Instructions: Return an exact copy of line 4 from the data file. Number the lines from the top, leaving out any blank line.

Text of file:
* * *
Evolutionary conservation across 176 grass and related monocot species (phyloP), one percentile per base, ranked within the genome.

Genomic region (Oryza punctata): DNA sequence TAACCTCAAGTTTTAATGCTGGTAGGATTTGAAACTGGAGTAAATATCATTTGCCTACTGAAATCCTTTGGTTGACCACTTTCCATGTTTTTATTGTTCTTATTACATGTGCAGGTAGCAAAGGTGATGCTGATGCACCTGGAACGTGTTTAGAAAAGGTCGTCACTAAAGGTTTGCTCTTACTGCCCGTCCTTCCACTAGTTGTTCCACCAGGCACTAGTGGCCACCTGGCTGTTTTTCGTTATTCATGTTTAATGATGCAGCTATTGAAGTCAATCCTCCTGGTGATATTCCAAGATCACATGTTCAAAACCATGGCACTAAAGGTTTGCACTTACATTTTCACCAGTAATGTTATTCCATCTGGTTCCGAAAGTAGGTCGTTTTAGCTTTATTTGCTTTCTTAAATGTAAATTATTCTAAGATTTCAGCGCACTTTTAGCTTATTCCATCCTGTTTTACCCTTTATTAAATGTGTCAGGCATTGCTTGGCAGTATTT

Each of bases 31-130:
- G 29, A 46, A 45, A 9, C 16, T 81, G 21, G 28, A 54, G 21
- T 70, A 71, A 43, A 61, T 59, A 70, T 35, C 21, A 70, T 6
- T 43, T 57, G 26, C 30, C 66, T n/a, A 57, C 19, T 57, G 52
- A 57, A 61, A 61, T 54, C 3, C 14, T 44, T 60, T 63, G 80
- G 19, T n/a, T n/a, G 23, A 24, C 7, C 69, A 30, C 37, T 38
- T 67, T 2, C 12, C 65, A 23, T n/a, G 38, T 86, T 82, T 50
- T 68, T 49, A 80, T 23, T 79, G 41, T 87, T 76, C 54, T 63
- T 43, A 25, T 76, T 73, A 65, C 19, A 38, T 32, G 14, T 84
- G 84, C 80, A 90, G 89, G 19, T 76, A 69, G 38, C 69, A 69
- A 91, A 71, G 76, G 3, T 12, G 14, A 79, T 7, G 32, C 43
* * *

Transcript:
- G 29, A 46, A 45, A 9, C 16, T 81, G 21, G 28, A 54, G 21